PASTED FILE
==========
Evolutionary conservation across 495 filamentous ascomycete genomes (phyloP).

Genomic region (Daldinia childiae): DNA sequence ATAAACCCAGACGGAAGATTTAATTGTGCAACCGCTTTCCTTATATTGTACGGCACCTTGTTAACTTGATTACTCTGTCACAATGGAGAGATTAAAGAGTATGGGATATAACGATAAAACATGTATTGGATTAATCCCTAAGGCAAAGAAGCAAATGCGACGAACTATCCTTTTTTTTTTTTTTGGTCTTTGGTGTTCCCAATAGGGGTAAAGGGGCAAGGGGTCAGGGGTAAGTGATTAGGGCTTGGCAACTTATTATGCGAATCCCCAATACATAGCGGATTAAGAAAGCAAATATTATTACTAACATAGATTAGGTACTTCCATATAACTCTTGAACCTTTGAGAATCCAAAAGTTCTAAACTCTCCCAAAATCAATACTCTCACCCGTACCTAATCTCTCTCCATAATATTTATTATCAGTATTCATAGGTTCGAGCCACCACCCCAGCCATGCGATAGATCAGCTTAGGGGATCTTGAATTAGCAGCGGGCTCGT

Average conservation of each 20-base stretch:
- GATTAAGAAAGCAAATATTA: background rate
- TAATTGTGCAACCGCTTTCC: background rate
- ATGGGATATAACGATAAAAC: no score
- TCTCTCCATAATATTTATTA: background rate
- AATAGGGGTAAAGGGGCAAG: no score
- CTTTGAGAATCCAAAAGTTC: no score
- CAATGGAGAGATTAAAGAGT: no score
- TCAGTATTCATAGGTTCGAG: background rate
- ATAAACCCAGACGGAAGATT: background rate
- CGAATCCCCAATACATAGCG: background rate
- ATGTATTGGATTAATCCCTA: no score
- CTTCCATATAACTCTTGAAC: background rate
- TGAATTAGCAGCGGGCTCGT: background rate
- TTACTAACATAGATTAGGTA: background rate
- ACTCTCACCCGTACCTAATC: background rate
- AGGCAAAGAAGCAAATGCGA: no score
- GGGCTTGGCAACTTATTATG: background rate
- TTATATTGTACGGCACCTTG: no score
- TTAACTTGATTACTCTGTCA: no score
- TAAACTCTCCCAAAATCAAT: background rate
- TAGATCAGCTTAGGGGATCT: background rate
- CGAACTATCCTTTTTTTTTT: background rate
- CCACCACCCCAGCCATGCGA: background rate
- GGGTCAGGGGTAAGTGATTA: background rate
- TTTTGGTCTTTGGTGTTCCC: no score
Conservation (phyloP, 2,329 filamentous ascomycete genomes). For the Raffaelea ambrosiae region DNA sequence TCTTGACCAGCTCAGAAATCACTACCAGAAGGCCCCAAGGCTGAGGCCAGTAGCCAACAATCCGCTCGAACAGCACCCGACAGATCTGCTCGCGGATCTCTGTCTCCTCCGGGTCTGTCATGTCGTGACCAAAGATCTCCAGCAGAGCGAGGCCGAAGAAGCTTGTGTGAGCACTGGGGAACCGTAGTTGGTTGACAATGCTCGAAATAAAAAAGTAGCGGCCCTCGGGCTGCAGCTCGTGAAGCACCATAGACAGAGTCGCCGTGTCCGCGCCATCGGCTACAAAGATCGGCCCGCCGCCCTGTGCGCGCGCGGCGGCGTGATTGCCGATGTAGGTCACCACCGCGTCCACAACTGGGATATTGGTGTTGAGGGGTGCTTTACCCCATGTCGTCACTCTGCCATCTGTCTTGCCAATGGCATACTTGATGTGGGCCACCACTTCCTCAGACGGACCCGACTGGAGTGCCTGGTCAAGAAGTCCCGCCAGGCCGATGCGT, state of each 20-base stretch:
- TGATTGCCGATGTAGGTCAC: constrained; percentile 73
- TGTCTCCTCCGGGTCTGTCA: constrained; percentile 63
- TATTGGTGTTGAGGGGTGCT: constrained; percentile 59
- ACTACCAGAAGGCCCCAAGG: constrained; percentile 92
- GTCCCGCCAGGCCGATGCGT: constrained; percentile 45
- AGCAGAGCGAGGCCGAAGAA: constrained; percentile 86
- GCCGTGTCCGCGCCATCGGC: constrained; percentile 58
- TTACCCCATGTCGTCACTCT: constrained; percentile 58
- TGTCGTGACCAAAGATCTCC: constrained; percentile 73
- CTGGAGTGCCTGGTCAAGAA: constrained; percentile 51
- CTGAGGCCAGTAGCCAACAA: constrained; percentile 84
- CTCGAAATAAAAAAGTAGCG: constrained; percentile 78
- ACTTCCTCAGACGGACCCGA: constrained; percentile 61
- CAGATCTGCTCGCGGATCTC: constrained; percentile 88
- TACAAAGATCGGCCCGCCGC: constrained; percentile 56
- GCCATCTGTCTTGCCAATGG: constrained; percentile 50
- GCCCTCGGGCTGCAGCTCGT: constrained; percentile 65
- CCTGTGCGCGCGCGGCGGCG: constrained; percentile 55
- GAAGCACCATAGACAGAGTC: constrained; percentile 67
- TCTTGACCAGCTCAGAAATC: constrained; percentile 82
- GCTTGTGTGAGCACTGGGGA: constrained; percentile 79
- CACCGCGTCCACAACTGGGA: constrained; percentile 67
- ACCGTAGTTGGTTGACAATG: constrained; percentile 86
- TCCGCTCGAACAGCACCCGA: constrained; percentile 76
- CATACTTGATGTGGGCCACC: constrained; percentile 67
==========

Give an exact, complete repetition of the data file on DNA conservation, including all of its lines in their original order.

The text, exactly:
Evolutionary conservation across 495 filamentous ascomycete genomes (phyloP).

Genomic region (Daldinia childiae): DNA sequence ATAAACCCAGACGGAAGATTTAATTGTGCAACCGCTTTCCTTATATTGTACGGCACCTTGTTAACTTGATTACTCTGTCACAATGGAGAGATTAAAGAGTATGGGATATAACGATAAAACATGTATTGGATTAATCCCTAAGGCAAAGAAGCAAATGCGACGAACTATCCTTTTTTTTTTTTTTGGTCTTTGGTGTTCCCAATAGGGGTAAAGGGGCAAGGGGTCAGGGGTAAGTGATTAGGGCTTGGCAACTTATTATGCGAATCCCCAATACATAGCGGATTAAGAAAGCAAATATTATTACTAACATAGATTAGGTACTTCCATATAACTCTTGAACCTTTGAGAATCCAAAAGTTCTAAACTCTCCCAAAATCAATACTCTCACCCGTACCTAATCTCTCTCCATAATATTTATTATCAGTATTCATAGGTTCGAGCCACCACCCCAGCCATGCGATAGATCAGCTTAGGGGATCTTGAATTAGCAGCGGGCTCGT

Average conservation of each 20-base stretch:
- GATTAAGAAAGCAAATATTA: background rate
- TAATTGTGCAACCGCTTTCC: background rate
- ATGGGATATAACGATAAAAC: no score
- TCTCTCCATAATATTTATTA: background rate
- AATAGGGGTAAAGGGGCAAG: no score
- CTTTGAGAATCCAAAAGTTC: no score
- CAATGGAGAGATTAAAGAGT: no score
- TCAGTATTCATAGGTTCGAG: background rate
- ATAAACCCAGACGGAAGATT: background rate
- CGAATCCCCAATACATAGCG: background rate
- ATGTATTGGATTAATCCCTA: no score
- CTTCCATATAACTCTTGAAC: background rate
- TGAATTAGCAGCGGGCTCGT: background rate
- TTACTAACATAGATTAGGTA: background rate
- ACTCTCACCCGTACCTAATC: background rate
- AGGCAAAGAAGCAAATGCGA: no score
- GGGCTTGGCAACTTATTATG: background rate
- TTATATTGTACGGCACCTTG: no score
- TTAACTTGATTACTCTGTCA: no score
- TAAACTCTCCCAAAATCAAT: background rate
- TAGATCAGCTTAGGGGATCT: background rate
- CGAACTATCCTTTTTTTTTT: background rate
- CCACCACCCCAGCCATGCGA: background rate
- GGGTCAGGGGTAAGTGATTA: background rate
- TTTTGGTCTTTGGTGTTCCC: no score
Conservation (phyloP, 2,329 filamentous ascomycete genomes). For the Raffaelea ambrosiae region DNA sequence TCTTGACCAGCTCAGAAATCACTACCAGAAGGCCCCAAGGCTGAGGCCAGTAGCCAACAATCCGCTCGAACAGCACCCGACAGATCTGCTCGCGGATCTCTGTCTCCTCCGGGTCTGTCATGTCGTGACCAAAGATCTCCAGCAGAGCGAGGCCGAAGAAGCTTGTGTGAGCACTGGGGAACCGTAGTTGGTTGACAATGCTCGAAATAAAAAAGTAGCGGCCCTCGGGCTGCAGCTCGTGAAGCACCATAGACAGAGTCGCCGTGTCCGCGCCATCGGCTACAAAGATCGGCCCGCCGCCCTGTGCGCGCGCGGCGGCGTGATTGCCGATGTAGGTCACCACCGCGTCCACAACTGGGATATTGGTGTTGAGGGGTGCTTTACCCCATGTCGTCACTCTGCCATCTGTCTTGCCAATGGCATACTTGATGTGGGCCACCACTTCCTCAGACGGACCCGACTGGAGTGCCTGGTCAAGAAGTCCCGCCAGGCCGATGCGT, state of each 20-base stretch:
- TGATTGCCGATGTAGGTCAC: constrained; percentile 73
- TGTCTCCTCCGGGTCTGTCA: constrained; percentile 63
- TATTGGTGTTGAGGGGTGCT: constrained; percentile 59
- ACTACCAGAAGGCCCCAAGG: constrained; percentile 92
- GTCCCGCCAGGCCGATGCGT: constrained; percentile 45
- AGCAGAGCGAGGCCGAAGAA: constrained; percentile 86
- GCCGTGTCCGCGCCATCGGC: constrained; percentile 58
- TTACCCCATGTCGTCACTCT: constrained; percentile 58
- TGTCGTGACCAAAGATCTCC: constrained; percentile 73
- CTGGAGTGCCTGGTCAAGAA: constrained; percentile 51
- CTGAGGCCAGTAGCCAACAA: constrained; percentile 84
- CTCGAAATAAAAAAGTAGCG: constrained; percentile 78
- ACTTCCTCAGACGGACCCGA: constrained; percentile 61
- CAGATCTGCTCGCGGATCTC: constrained; percentile 88
- TACAAAGATCGGCCCGCCGC: constrained; percentile 56
- GCCATCTGTCTTGCCAATGG: constrained; percentile 50
- GCCCTCGGGCTGCAGCTCGT: constrained; percentile 65
- CCTGTGCGCGCGCGGCGGCG: constrained; percentile 55
- GAAGCACCATAGACAGAGTC: constrained; percentile 67
- TCTTGACCAGCTCAGAAATC: constrained; percentile 82
- GCTTGTGTGAGCACTGGGGA: constrained; percentile 79
- CACCGCGTCCACAACTGGGA: constrained; percentile 67
- ACCGTAGTTGGTTGACAATG: constrained; percentile 86
- TCCGCTCGAACAGCACCCGA: constrained; percentile 76
- CATACTTGATGTGGGCCACC: constrained; percentile 67